New tool helps users track fruit-plant readiness for growing season

Melissa Widhalm, associate director of Purdue University’s Midwestern Regional Climate Center and regional climatologist. (Purdue Agricultural Communications photo/Tom Campbell) 

Purdue University’s Midwestern Regional Climate Center (MRCC) has launched its new interactive chilling hours tool. Growers now can more closely monitor accumulated chilling hours, an important factor that tracks how long fruit plants have been exposed to an ideal range of cool temperatures throughout the dormant season.

The tool utilizes hourly data from hundreds of weather stations in all 50 U.S. states. Other organizations offer chilling-hour maps, but they typically limit the temperature range to between 32 and 45 degrees Fahrenheit, said Melissa Widhalm, the MRCC’s associate director and regional climatologist. Some crops, however, respond better when exposed to different temperature ranges during the dormant season. 

“What’s unique about this tool is the amount of customization you can do,” Widhalm said. Some tools force a particular starting date for accumulation and tally up the chilling hours for the rest of the season. “We let you select the accumulation start and end date. You can pick your temperature ranges. That’s how you can narrow the tool to deliver the exact data you need for a specific plant species or variety.”

The tool, a collaboration between the MRCC and the U.S. Department of Agriculture’s

Midwest Climate Hub, is the most recent in a series that includes a Freeze Date Tool, a Snowfall Climatology Toolbox and other Ag-Climate Tools.

“This project is part of a collaboration between the climate hub and MRCC to continue developing tools and data for a variety of agricultural and food production applications in the Midwest,” said Dennis Todey, director of the USDA Midwest Climate Hub. “In this case we are developing information for a less-served audience, perennial fruit growers. Through partnerships we are able to expand the capabilities of various partners to better serve stakeholders in the region.” 

Accumulating the optimal number of chilling hours too soon or too late, or failing to reach the chilling hour target at all, could have negative implications for the timing of spring plant growth and overall fruit quality. 

Each type of fruit plant or its varieties has its own chilling hour requirements. Blackberries need from 200 to 500 hours, for example, while raspberries require 700 to 800 hours. During a mild winter, an apple variety needing 800 chilling hours may achieve that mark by mid-February. If a long enough warm spell then sets in, the tree would begin its process of losing cold hardiness and break out of dormancy.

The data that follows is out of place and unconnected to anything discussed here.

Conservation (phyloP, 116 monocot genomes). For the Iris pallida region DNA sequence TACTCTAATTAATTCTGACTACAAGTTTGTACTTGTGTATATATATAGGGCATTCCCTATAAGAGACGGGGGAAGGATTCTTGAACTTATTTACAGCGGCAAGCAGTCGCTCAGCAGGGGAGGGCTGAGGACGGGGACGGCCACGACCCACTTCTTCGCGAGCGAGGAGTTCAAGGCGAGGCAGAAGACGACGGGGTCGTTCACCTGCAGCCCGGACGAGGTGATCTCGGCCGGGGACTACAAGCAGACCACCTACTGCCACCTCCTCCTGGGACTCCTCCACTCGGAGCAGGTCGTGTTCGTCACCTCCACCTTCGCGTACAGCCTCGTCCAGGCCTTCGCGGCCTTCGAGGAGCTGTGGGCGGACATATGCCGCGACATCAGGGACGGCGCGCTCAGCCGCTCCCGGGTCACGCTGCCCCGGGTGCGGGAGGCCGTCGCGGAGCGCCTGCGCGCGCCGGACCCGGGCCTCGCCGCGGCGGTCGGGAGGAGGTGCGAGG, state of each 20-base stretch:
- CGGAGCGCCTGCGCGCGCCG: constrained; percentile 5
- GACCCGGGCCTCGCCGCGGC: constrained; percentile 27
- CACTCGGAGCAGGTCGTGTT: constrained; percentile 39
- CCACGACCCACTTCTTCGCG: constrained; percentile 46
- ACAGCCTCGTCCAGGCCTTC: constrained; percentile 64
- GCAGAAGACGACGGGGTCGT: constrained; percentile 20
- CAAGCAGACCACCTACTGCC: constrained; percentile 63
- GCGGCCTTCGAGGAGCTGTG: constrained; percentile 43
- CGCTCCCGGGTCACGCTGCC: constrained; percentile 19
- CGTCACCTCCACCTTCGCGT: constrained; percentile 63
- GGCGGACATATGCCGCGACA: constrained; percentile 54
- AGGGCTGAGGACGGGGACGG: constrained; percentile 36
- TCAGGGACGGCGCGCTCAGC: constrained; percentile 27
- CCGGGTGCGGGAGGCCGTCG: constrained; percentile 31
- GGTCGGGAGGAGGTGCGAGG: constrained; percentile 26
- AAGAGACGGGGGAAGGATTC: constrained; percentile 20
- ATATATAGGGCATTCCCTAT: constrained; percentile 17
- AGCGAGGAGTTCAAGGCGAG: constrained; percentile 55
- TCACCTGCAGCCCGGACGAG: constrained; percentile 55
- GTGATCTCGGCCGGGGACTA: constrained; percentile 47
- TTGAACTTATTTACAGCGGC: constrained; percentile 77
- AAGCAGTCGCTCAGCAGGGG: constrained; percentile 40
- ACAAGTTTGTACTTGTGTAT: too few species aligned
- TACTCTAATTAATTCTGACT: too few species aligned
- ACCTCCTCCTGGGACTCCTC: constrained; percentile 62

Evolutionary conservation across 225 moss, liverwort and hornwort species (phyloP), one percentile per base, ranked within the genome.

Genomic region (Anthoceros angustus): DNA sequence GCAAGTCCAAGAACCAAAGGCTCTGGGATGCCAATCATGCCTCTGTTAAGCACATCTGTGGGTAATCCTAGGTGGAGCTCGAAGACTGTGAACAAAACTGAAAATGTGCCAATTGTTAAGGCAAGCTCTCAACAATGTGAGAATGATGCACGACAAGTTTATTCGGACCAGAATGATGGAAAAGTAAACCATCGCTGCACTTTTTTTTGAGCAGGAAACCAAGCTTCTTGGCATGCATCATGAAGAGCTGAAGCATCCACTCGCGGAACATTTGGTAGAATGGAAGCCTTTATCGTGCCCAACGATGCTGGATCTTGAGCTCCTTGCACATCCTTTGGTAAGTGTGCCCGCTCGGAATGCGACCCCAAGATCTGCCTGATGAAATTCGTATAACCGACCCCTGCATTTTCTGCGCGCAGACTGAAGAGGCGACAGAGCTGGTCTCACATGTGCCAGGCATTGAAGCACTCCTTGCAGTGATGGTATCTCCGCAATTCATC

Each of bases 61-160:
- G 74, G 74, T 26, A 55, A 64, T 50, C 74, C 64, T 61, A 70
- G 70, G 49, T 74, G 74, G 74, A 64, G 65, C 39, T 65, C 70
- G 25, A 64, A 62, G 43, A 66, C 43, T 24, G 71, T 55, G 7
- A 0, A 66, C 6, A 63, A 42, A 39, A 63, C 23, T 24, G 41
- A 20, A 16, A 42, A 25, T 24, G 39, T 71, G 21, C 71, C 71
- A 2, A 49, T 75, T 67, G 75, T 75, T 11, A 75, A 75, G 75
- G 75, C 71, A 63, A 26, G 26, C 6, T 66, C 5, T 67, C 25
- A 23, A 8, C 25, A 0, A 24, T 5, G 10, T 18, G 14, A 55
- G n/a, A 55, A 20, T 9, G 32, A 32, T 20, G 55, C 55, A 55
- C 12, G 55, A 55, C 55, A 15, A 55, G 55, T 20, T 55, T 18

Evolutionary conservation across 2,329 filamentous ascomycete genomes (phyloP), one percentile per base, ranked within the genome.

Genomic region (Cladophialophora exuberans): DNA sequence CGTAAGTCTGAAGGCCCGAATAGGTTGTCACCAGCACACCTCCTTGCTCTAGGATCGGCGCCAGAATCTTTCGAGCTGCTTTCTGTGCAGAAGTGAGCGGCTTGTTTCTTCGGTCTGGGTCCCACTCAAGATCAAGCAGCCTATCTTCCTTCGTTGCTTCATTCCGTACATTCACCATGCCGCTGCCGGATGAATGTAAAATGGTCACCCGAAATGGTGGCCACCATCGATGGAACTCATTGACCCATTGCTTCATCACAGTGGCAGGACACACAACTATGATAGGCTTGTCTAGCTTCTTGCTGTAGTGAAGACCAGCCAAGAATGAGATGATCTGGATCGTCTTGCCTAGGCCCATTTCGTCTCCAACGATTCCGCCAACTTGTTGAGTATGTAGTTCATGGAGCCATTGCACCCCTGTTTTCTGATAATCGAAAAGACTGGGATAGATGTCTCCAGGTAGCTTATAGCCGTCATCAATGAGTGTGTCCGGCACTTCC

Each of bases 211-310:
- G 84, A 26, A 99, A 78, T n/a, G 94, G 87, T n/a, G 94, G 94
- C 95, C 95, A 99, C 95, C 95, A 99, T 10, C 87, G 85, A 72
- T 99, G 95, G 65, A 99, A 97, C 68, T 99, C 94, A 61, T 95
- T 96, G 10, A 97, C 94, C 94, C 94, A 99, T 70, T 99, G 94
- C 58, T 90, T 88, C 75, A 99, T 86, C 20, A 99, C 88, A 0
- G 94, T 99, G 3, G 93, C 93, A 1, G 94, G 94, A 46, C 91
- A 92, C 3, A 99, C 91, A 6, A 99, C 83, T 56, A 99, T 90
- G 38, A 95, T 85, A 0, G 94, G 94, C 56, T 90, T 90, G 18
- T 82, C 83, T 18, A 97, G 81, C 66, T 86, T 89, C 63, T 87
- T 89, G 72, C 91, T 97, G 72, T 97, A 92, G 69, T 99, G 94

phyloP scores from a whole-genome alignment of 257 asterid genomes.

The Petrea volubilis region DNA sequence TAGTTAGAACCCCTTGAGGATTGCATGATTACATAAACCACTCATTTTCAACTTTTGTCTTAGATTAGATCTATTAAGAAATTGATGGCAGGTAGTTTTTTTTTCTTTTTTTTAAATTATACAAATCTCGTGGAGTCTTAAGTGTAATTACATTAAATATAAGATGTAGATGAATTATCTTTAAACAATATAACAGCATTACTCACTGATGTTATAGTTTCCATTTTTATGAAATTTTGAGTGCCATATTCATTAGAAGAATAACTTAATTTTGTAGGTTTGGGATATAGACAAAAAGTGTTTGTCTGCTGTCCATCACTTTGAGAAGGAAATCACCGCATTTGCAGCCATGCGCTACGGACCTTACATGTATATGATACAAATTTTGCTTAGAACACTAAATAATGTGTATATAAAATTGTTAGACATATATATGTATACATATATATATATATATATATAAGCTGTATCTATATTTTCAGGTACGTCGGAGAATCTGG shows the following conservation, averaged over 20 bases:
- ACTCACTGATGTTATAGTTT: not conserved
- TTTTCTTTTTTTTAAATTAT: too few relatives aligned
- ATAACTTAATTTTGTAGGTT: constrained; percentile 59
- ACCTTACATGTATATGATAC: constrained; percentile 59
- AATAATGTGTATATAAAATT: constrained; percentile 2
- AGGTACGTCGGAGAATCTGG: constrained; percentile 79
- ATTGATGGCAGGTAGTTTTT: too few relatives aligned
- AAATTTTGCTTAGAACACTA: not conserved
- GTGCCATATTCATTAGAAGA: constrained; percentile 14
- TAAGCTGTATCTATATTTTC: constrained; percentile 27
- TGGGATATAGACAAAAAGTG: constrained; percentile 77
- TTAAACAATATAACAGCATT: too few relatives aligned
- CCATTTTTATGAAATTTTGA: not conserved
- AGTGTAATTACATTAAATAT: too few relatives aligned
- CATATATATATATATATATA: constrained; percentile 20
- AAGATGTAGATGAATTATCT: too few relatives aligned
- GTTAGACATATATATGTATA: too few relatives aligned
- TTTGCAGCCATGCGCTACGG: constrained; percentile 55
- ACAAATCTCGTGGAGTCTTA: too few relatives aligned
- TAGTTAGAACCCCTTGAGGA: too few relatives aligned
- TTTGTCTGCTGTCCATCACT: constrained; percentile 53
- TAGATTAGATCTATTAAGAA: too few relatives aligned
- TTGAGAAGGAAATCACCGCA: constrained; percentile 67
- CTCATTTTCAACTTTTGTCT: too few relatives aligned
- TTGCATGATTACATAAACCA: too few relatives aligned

“But if it’s only mid-February, here in the Midwest you’re going to get freeze events in March and April. This would potentially leave trees vulnerable to cold damage,” Widhalm observed. 

“If you’re a grower and you know that your tree could break dormancy earlier than you want, you can take preventative measures.” These measures include spraying plants or turning on large fans to mix the air to increase the temperature.

Weather stations from around the country, similar to this one, contribute data to a chilling-hours tool newly launched by Purdue University. The tool is a collaboration between Purdue’s Midwestern Regional Climate Center and the U.S. Department of Agriculture’s Midwest Climate Hub. (Purdue Agricultural Communications photo/Tom Campbell)

In the fall, when temperatures get colder and the days become shorter, plants enter their dormancy stage, said Amaya Atucha, associate professor and the Gottschalk Endowed Chair of Cranberry Research in Plant and Agroecosystem Sciences at the University of Wisconsin-Madison. “Even when external conditions for growing are present, there will be no growth because they are dormant. An internal physiological mechanism is preventing them from growth.”

Plants use this strategy to survive the winter, especially in temperate climates, Atucha said. “To break out of this dormancy, plants need to be exposed to a specific range of temperatures for a certain amount of time, what we refer to as ‘chilling.’”

After this chilling period, the plants need warmer temperatures, typically more than about 50 degrees Fahrenheit, to promote budding and resume growth in the spring.

“We don’t know exactly what’s happening. This is still a very active area of research,” Atucha noted. Plant scientists do know that during chill accumulation, something partly breaks down the internal mechanism that prevents bud growth. 

But after the plants have accumulated enough chilling, the buds only need warm temperatures to begin budding. The chilling tool can help growers figure out what dormancy stage their trees have reached.

The tool is based on hourly temperature values recorded at stations in the Automated Surface Observing Systems and the Automated Weather Observing System.

Because of funding issues, large gaps in the data exist from the mid-1960s to the early 1980s. Dates from stations missing more than three hourly observations in 24 hours are omitted from accumulation totals.

The MRCC receives chilling-hour data requests fairly regularly, Widhalm noted. Users already had access to chilling-hour data from the center’s cli-MATE database. But that database is more difficult to use, and it doesn’t display results on a regional map. 

“We want to make this easy and accessible because this is everybody’s data,” said Purdue’s Beth Hall, director of both the Indiana State Climate Office and MRCC. “These are publicly funded datasets that you’ve already paid for. Therefore, we want to ensure that everyone can freely benefit from the information the data provides. And that these resources are easy to find and easy to use.” 


About Purdue University 

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